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Mammal of the Month: Walrus

William Peritz, Staff Writer

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The walrus is truly a majestic creature. They are extremely fat, complete with mustaches and of course, the iconic giant tusks. The Arctic natives put all of these qualities to good use in their frigid habitat.

A walrus’s tusks might be the best and most useful part about them. They have a variety of uses, almost all designed to make their life easier. One use for them is to carve holes in the ice when they want to go fishing. Eating is an important part of a walrus’s life, so it’s crucial that they’re efficient about it. After they see holes in the ice, they dive in and get their food.

However, when they arrive back at the surface, they run into an issue. Their blubbery bodies are too fat to climb out of the water on their own. So what is a walrus to do? Use their tusks! They put them to work once more by getting a solid hold on the ice and using it to slowly haul themselves out of the water, where they then proceed to eat their food. Because of this, they have earned the nickname “tooth-walkers.” If that isn’t impressive enough, the tusks on a walrus can grow to as much as three feet long in their lifetime. They are present on both male walruses, called bulls, and female walruses, called cows.

Walruses also sport amazing mustaches. While they are dashing, they’re for more than just good looks. When searching for food on the ocean floor, they can use tiny feeling devices on their whiskers, called mustacial vibrissae, to detect even the most minuscule meal lurking around them. This is very important, because the walrus feeds very close to the ocean floor, where the waters are often murky.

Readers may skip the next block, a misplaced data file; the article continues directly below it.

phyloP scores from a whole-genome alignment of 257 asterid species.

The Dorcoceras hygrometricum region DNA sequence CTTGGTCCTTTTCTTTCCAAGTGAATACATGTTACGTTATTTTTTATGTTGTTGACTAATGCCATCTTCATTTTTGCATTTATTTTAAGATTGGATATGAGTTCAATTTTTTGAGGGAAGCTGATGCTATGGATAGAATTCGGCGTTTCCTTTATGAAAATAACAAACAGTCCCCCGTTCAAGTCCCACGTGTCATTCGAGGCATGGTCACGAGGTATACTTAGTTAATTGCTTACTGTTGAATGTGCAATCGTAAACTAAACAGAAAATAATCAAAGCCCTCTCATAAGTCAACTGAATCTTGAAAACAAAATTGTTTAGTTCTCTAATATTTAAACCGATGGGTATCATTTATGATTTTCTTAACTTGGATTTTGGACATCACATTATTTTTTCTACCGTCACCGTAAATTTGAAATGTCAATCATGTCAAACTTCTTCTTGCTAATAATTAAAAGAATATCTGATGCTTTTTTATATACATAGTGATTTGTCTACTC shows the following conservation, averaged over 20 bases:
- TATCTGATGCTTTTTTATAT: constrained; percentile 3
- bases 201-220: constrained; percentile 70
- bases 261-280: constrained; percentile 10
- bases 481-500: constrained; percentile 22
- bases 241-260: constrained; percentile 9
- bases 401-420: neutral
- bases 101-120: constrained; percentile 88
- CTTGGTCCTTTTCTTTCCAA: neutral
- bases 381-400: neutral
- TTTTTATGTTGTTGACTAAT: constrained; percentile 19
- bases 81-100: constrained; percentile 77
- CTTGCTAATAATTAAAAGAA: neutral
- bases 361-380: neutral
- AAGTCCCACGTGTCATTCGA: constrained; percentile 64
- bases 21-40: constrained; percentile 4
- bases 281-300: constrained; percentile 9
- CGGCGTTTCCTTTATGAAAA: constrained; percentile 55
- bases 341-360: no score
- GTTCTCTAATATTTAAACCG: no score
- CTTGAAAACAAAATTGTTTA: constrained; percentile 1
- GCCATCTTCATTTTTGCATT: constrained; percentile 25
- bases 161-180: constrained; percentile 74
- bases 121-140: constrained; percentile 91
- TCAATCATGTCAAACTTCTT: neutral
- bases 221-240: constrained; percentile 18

However, the walrus’s bag of tricks is far from empty. They have also been known to suck up mouthfuls of water and blow powerful jets at the ocean floor. Similar to the ways of a power washer, the walrus unearths burrowing mollusks and other food that may be trying to hide. Another method is to rapidly wave their flippers toward the ground to move dirt around. They must rely on their mustaches, flippers, and mouths to detect and gather their meals.

So, with all this tricked-out hunting gear, what do walruses eat? As it turns out, it depends on the variety of walrus. The most common diet is one of mainly mollusks and smaller sea animals. These may include clams, crustaceans, sea cucumbers, and undersea worms, to name a few. An adult walrus may consume as many as 6,000 clams in one sitting, making up 3-6% of their body weight. Eating 6,000 crustaceans takes a long time. Even for a walrus. In order to save time, walruses tend to skip the chewing step in eating, although they will crush big or hard shells.

The elegant, wonderful walrus has adapted to every challenge that mother nature has thrown at it, and has therefore earned its spot as mammal of the month.

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